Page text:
After three catastrophic fires and numerous requests from Lexingtonians, the Board of Trustees decided to move the Academy into the city proper. A land trade was negotiated with Andrew Alexander; the Mulberry Hill site eventually became a slave plantation but, today, houses many current Washington and Lee buildings (including the law school and upperclassmen housing) and sports fields. More information on the current, “downtown” site (the former Alexander land) and the school’s ongoing history can be found at the entry “Washington and Lee University Historic District."
While at the Liberty Hall location, in 1796, George Washington selected the school from among several competitors to receive 100 shares ($20,000 at the time; the current equivalent is millions of dollars – the money is still used today) in James River Canal Company stock. (Washington had accepted this stock as a reward from the Virginia General Assembly on the condition that he would give it to a worthy institution.) Washington believed education was essential to fostering unity and promoting virtue in the new nation. This gift saved the school financially for an almost indefinite period and advanced its reputation to the national level. In 1798, the Assembly tried to turn the Academy into a public college named after Washington; while it remained private, the Board of Trustees elected to rechristen the school as Washington Academy. In response, Washington wrote:
“To promote literature in this rising empire and to encourage the arts have ever been amongst the warmest wishes of my heart, and if the donation which the generosity of the Legislature of the Commonwealth of Virginia has enabled me to bestow on Liberty Hall – now by your politeness called Washington Academy – is likely to prove a means to accomplishing these ends, it will contribute to the gratification of my desires.”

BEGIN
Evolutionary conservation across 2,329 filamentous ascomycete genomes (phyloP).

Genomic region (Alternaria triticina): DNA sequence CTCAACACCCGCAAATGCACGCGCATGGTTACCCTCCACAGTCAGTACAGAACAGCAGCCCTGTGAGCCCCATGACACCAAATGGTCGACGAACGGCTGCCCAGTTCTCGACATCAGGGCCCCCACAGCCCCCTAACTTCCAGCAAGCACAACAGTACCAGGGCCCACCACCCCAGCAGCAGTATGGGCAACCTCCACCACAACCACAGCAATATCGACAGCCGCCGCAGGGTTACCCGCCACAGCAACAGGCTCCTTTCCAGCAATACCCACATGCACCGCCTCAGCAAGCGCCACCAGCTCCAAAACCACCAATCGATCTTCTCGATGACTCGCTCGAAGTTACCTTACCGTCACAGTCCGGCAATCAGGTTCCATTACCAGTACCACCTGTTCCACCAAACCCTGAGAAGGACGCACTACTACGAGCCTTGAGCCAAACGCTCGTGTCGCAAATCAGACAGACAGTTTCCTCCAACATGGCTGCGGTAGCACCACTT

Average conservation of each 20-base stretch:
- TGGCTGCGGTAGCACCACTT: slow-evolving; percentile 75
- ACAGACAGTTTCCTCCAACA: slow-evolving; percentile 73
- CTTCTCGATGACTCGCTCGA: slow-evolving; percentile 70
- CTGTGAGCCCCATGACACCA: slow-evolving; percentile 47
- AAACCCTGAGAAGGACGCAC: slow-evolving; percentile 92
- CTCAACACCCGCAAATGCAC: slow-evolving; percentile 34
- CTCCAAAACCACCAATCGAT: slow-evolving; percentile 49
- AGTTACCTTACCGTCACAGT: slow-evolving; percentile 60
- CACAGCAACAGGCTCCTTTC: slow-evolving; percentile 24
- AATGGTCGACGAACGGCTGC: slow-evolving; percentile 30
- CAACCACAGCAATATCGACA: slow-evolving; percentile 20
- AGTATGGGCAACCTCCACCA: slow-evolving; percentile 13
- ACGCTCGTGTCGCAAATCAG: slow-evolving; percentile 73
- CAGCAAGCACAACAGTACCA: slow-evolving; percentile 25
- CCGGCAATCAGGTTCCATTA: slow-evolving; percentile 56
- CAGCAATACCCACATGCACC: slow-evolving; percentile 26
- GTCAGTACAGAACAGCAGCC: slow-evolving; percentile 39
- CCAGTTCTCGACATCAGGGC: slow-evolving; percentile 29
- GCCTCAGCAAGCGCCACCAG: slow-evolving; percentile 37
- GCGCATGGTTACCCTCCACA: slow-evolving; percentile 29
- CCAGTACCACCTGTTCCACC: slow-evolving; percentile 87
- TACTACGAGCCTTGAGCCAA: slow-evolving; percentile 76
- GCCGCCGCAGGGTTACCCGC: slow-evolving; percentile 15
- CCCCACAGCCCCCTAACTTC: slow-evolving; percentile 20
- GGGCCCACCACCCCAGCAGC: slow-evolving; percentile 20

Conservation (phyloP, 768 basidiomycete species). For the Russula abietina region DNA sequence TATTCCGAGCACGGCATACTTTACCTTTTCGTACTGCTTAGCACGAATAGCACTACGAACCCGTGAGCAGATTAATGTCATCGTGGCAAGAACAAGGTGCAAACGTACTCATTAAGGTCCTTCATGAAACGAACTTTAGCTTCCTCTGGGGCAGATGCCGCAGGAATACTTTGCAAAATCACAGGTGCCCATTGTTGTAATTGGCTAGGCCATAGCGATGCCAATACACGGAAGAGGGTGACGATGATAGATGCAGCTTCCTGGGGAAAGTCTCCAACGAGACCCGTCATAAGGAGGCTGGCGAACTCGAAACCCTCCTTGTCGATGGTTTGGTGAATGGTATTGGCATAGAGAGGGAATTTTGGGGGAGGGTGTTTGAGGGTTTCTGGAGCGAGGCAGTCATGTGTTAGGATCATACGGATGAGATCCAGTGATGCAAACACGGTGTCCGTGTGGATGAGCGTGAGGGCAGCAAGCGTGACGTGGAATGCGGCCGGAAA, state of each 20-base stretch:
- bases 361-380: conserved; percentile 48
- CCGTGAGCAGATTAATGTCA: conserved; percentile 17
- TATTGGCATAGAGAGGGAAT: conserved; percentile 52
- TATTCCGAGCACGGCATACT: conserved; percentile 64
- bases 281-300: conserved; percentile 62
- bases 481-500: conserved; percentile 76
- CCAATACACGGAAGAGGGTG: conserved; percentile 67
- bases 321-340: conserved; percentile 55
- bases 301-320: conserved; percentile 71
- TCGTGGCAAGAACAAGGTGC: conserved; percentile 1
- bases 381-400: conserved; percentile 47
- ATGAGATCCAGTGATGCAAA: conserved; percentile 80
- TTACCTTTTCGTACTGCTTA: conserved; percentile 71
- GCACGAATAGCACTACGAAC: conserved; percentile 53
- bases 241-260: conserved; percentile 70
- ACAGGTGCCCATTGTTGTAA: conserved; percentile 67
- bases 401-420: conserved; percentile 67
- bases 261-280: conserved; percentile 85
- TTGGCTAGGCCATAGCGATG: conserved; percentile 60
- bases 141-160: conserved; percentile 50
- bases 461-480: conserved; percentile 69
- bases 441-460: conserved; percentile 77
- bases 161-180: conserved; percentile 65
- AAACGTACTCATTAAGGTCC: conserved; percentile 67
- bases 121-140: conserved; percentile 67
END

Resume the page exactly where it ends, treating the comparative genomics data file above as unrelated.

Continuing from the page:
The Liberty Hall building was also where John Chavis, “the first known African American to receive a college education in the United States,” would have resided and attended classes. He matriculated in winter 1795 and graduated in 1799; he went on to become the first licensed African American Presbyterian pastor. The building on Washington and Lee’s current campus formerly known as Robinson Hall was renamed Chavis Hall in his honor in 2019.
Finally, the school was significant among early colleges for its purpose and scope; as opposed to many colleges of the time which were founded and focused on training ministers, Liberty Hall was founded “for the liberal education of youth.” Though it was founded and led solely by Presbyterian clergy in its early years, it never opened a full-fledged seminary like the Presbyterian Synod of Virginia wanted. Instead, the students’ early education focused heavily on ancient languages and classics, before moving on to mathematics, sciences, and other humanities. (Students’ behavior was still stringently regulated, including many moral rules and required attendance at daily services and twice-daily prayers.)
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Wikimedia Commons: https://en.wikipedia.org/wiki/Liberty_Hall_Site#/media/File:Ruins_Liberty_Hill_Washington_and_Lee_University_Lexington_Virginia.jpg